Will and Pia Neilson have owned Solo Bistro for 11 years. Pia’s previous design experience is evident in the restaurant decor from the colorful seating and blond wood tables set with geometric white plates to the graphic rugs and art hanging on the exposed brick walls. Hints of the antique building remain, such as rustic granite block walls in the downstairs bar, but the simple decor is a striking, pleasant contrast. It’s unpretentious and serene and, according to Pia, a good match for Ray’s food.
Ray Franklyn, the affable chef at Solo, is a native of Jamaica. His parents own a restaurant there and he learned to cook traditional island food when he was a child. Fresh seafood plays a big part in the culinary landscape of Jamaica, so Ray found it easy to adapt to his skills to cooking in Maine. His signature dish of grilled octopus in ouzo cream sauce is a version of a recipe he brought from home. Ray has been in Maine for 12 years and cooking at Solo for the past four. He’s a big fan of local ingredients. “I’m on a first name basis with all the farmers at the Bath farmer’s market,” he says. “I’ve built relationships with all of them.” His visits to the market every Saturday inspire the menu at Solo Bistro, bringing the best each season has to offer. Of course, there are favorites that have a permanent home on the menu such as pan-crisped gnocchi—a light and delicate dish in rich porcini cream sauce with mushrooms and sautéed greens.
Other menu items at Solo Bistro span the globe. A spicy beef salad is accented with wasabi and ginger. Pan-seared scallops over blue cheese grits is spiked with piri piri, an African chile sauce. And the perfectly cooked miso roasted salmon has a tamari glaze and is topped with macadamia nuts, which creates a delicious sweet and salty combination. But Maine ingredients play a starring role as well. You can start dinner with cheeses from Hahn’s End in nearby Phippsburg and York Hill Farm in New Sharon. A light salad features a tangle of pea shoots from Goranson Farm in Dresden, along with a soft egg and fresh chevre. And there’s always an out-of-shell lobster dish on the menu.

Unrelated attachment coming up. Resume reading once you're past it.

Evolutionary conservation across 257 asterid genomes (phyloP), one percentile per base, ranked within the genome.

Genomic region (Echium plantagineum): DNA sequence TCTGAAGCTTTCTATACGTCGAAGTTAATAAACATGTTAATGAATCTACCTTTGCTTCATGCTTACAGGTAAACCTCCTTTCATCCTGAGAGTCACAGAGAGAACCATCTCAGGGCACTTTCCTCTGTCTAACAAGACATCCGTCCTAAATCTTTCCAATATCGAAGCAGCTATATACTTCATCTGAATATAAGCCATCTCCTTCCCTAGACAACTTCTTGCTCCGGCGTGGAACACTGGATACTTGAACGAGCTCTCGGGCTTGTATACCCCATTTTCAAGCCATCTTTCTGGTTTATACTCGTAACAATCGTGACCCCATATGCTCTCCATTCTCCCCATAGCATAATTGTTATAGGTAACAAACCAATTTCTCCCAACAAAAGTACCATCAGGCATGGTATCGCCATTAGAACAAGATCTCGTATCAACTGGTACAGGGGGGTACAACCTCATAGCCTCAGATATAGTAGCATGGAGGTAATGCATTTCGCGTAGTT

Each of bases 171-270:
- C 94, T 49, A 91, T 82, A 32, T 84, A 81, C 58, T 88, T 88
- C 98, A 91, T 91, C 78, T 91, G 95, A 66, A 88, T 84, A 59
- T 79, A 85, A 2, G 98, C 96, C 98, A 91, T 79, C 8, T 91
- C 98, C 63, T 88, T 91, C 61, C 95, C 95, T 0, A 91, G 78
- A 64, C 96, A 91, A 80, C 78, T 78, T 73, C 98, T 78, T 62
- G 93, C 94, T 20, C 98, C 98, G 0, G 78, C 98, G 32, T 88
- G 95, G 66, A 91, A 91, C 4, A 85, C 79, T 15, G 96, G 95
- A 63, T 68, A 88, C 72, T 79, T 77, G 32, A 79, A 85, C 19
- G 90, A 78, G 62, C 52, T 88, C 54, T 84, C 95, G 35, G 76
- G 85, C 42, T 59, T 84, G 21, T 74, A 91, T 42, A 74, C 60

Wine Spectator gave Solo Bistro’s extensive wine list an Award of Excellence for its depth and variety. In the cozy downstairs bartender Julie Kneeland keeps busy mixing cocktails. The house specialty is the Cold River Shiver, a heady and potent blend of Cold River vodka, gin, rum, tequila, Cointreau, and a splash of cranberry-lime soda.
When I ask Pia what keeps Solo Bistro going over the winter, she and Ray agree that along with some dedicated locals, it comes down to skillful planning of the menu. Every evening a three-course prix fixe is offered for $24.99. On Wednesdays, those three courses are just $17.99. Fridays feature an ever-changing roster of live jazz musicians, who perform in the dining room.
Summer is busy and the restaurant fills up with many guests who own second homes in the area. They return year after year to dine at Solo. “I’ve been so touched by notes I’ve received from people, who tell me that Solo plays a part in their vacation memories,” says Pia. “I had never thought of that before we opened, but now it’s what makes all the work worthwhile.”
Solo Bistro | 128 Front St. | Bath | 207.443.3373 | solobistro.com